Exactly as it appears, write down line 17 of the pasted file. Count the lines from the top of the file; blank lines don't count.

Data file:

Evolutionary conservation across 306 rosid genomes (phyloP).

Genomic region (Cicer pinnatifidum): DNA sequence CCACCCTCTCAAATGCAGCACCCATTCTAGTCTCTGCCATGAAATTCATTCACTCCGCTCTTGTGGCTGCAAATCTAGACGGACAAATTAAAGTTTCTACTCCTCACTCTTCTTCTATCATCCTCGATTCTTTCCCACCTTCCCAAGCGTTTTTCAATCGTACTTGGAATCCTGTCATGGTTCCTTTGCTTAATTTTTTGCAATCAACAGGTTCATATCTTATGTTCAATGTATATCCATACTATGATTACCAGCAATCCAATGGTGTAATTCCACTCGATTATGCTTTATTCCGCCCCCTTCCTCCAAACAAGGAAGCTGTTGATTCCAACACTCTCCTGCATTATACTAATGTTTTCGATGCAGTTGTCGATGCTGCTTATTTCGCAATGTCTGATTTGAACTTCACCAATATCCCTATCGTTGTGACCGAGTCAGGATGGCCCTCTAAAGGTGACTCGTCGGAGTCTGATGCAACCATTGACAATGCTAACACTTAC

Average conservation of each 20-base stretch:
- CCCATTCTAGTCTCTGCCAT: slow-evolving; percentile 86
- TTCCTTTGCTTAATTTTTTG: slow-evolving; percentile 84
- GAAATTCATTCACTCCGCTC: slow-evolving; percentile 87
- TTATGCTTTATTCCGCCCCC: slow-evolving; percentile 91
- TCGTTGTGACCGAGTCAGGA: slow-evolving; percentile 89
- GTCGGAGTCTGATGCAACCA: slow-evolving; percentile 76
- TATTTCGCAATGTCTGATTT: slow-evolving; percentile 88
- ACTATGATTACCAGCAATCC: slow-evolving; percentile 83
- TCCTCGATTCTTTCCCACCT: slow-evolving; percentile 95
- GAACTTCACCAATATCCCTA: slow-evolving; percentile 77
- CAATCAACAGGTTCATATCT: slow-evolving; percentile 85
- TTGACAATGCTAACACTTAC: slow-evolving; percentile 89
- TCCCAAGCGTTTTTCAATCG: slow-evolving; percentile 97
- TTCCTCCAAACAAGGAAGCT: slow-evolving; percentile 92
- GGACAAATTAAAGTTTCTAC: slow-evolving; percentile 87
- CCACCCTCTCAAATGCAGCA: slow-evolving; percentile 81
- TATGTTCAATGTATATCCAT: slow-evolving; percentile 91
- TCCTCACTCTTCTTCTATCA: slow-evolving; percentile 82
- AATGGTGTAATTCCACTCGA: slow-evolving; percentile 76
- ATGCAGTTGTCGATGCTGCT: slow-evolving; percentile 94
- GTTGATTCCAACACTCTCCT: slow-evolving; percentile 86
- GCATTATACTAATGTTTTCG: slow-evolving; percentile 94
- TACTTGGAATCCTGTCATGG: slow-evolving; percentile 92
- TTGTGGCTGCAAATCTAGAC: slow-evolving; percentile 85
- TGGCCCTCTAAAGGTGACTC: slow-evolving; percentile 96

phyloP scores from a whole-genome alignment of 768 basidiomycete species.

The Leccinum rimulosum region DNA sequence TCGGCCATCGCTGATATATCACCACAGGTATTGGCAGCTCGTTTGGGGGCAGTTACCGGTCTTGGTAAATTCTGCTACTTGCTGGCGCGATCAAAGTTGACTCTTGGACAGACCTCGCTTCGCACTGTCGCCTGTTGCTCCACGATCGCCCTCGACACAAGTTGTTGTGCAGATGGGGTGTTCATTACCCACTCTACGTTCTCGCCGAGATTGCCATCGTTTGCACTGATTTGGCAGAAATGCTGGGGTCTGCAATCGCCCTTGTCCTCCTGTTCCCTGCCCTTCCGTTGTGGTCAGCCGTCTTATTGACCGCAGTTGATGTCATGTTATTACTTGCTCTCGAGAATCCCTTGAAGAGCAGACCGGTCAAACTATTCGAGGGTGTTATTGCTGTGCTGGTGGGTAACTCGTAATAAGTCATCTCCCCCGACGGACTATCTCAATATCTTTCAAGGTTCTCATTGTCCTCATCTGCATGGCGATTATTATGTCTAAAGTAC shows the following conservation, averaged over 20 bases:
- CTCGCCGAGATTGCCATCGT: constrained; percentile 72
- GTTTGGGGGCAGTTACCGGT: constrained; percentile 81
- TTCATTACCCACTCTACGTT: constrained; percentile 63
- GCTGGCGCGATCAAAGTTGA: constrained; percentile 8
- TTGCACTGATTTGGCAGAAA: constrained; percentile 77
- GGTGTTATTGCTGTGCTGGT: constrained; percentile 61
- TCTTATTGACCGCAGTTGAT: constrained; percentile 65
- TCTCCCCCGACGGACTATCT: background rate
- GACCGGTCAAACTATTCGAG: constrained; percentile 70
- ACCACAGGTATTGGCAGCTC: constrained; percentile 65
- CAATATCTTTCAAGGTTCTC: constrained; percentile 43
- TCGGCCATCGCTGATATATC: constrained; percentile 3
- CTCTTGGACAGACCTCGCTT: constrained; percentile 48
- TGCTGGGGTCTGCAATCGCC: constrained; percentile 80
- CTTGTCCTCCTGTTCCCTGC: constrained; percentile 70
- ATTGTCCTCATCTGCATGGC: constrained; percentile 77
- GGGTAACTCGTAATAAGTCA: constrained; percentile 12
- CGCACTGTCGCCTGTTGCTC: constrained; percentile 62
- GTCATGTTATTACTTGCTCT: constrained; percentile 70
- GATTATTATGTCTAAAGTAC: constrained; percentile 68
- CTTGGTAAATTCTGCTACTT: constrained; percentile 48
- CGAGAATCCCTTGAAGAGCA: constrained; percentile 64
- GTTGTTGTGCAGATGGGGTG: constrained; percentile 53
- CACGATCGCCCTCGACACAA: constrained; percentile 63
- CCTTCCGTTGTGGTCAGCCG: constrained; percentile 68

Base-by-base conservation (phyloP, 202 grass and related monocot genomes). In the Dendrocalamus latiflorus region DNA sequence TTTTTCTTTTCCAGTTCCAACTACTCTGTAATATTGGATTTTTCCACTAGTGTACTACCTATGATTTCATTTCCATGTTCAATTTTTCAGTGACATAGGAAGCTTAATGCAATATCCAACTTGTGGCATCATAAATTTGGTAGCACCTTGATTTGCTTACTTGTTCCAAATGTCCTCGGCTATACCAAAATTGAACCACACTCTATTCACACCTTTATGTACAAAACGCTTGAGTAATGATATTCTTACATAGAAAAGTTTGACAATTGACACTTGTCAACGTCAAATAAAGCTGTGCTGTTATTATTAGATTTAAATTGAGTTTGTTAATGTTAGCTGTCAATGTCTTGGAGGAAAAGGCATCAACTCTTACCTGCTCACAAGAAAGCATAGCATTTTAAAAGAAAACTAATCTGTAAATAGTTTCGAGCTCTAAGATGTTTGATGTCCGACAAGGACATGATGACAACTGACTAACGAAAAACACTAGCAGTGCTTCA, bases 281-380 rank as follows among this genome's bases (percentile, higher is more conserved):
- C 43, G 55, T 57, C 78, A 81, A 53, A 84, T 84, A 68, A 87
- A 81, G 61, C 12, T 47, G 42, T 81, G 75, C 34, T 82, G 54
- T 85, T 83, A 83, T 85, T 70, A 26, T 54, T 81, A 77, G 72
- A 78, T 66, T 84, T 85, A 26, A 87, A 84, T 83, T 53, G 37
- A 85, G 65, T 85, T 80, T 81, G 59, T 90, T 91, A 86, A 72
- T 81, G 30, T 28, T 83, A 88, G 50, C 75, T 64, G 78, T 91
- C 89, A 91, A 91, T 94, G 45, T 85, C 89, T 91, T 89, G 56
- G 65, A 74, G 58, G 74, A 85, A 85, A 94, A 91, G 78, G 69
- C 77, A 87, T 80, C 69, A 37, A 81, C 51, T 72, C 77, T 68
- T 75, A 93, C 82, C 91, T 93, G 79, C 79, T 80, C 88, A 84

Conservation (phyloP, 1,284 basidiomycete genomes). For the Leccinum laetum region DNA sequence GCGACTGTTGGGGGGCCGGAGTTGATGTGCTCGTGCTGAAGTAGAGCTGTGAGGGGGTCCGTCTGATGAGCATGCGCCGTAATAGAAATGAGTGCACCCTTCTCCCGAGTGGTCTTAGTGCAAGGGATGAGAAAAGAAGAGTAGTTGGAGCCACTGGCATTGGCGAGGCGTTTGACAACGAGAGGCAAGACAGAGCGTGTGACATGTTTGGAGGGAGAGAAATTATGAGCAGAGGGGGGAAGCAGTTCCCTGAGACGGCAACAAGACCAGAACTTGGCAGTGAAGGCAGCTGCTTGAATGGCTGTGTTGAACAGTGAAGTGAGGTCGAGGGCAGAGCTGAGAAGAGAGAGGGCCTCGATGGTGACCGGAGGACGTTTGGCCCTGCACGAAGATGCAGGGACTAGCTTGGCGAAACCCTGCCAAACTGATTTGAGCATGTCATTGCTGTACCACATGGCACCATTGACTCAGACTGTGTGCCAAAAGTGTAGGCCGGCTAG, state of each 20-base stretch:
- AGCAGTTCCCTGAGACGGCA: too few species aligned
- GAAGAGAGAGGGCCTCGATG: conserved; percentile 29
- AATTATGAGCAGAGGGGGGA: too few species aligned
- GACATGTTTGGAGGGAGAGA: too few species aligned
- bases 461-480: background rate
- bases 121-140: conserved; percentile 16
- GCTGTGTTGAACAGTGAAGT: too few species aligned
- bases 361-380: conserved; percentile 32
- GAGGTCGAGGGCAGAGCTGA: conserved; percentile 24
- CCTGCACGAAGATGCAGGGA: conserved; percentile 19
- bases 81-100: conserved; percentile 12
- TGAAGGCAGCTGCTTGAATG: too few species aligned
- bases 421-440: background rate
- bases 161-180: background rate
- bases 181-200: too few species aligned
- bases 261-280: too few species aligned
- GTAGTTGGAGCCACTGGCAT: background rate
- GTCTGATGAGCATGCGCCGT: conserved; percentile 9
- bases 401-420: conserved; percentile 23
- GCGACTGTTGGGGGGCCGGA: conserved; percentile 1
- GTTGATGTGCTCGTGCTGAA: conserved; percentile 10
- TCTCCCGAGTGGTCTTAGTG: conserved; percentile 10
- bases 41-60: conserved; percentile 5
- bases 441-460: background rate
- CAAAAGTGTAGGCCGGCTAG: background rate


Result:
- TTCCTCCAAACAAGGAAGCT: slow-evolving; percentile 92